Public Education as Social Engineering

Weapons of Mass Instruction

by John Taylor Gatto

New Society Publishers (2010)

Book Review

Free PDF: Weapons of Mass Instruction

This book is the culmination of decades of research into the history of universal compulsory education in the US. It confirms my long held intuitive sense that the primary purpose of public schools is to produce obedient and compliant factory workers. In Weapons of Mass Instruction, Gatto unequivocally establishes that public education was deliberately designed this way – mainly by Andrew Carnegie, John D Rockefeller, George Peabody, and other Wall Street oligarchs through their charitable foundations.

Gatto leaves absolutely no doubt that public schools go beyond suppressing the truth about slavery, Native American genocide, and US empire building. From the beginning, US educational planners have consciously engaged in social engineering that discourages resistance to authority and deliberately conditions American children to become compliant workers and consumers. According to Gatto, the primary tools used are continuous enforced boredom and punitive regimentation that prevents children from developing the  self-awareness necessary for maturation. The end result is a society where most people remain perpetual children.

He traces what he refers to as the “Prussianization”* of US education to the 1840s. He also identifies Darwin and his cousin Dalton (founder of modern eugenics) as having a major influence over US public schools.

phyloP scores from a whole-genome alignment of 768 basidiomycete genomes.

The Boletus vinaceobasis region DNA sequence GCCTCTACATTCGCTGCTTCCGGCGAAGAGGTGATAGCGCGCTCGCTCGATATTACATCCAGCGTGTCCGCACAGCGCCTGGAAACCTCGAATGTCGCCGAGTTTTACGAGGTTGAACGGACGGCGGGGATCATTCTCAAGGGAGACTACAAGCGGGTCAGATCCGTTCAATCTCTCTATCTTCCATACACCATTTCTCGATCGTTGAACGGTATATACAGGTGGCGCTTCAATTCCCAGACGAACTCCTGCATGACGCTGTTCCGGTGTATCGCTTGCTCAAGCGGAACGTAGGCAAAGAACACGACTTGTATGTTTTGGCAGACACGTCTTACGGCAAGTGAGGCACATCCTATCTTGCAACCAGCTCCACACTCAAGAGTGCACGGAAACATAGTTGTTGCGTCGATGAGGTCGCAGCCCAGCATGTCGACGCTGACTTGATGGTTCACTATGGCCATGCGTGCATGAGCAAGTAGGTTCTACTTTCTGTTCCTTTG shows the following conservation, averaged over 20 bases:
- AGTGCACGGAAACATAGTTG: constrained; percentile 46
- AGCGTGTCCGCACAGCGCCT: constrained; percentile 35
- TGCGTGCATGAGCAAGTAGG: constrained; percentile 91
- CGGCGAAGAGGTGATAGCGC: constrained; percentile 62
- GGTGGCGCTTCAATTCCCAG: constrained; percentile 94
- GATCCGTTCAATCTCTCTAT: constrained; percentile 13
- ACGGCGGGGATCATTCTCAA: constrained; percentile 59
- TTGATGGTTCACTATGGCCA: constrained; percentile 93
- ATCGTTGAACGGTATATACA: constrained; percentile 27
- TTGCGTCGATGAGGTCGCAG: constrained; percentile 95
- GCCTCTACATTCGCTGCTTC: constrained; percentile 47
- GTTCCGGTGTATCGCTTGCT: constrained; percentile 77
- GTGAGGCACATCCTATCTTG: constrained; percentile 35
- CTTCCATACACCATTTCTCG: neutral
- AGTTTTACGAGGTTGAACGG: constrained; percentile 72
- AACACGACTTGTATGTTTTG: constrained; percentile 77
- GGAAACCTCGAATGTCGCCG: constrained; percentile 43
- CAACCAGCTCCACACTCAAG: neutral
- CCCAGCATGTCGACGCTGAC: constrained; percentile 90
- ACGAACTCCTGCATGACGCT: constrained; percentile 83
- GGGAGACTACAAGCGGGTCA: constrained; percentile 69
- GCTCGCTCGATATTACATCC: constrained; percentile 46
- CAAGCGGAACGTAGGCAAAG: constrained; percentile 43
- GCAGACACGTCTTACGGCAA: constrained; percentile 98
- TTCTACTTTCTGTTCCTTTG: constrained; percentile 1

Gatto quotes from Harvard education professor Alexander Inglis in his 1918 book Principles of Secondary Education, regarding the six specific functions schools must perform in facilitating “Social Darwinism,” ie weeding out inferior human beings from the national breeding stock:

  1. The Adaptive Function – establishing fixed habits of reaction to authority (thus precluding the development of critical judgement).
  2. The Integrating Function – conditioning to induce conformity.
  3. The Diagnostic and Directive Function – ascertaining a student’s ultimate social  status as an adult.
  4. The Differentiating Function – sorting children by social status and training them for their ultimate destination in society.
  5. The Selective Function – clearly tagging the unfit (with poor grades, remedial placement, and other punishments) to enable to their peers to recognize them as inferior and reject them as breeding partners.
  6. The Propaedeutic Function – training a small fraction of students to assume elite authority roles while deliberately dumbing down and “declawing” students of lower status.

Gatto also writes at length about the invention of the artificial concept of “adolescence” by Johns Hopkins behavioral psychologist G Stanley Hall in 1904. Educationalists would use Hall’s definition of adolescence (“dangerous irrational state of human growth”) to justify extending compulsory schooling (which prior to the Civil War ended at age 12) into the teen years.

Most of the book consists of historical vignettes about major innovators who dropped out of formal schooling. Among other examples Gatto gives are Washington, Jefferson, Franklin, Lincoln, Carnegie, Rockefeller, Melville, Twain, Conrad, Hitler, Lula, Warren Buffet, Mark Zuckerberg, Bill Gates, Steve Jobs, and George Bernard Shaw.

* Prussia and Britain were the first countries to use universal compulsory education to suppress creativity, originality, self-awareness, and similar traits that tend to lessen compliance and obedience in factory workers. Owing to the role Prussian (Hessian) auxiliaries played in the Revolutionary War, Prussian customs and culture were greatly admired in early US society.

Reclaiming Our History


Plutocracy: Political Repression in the United States

Scott Noble (2015)

Film Review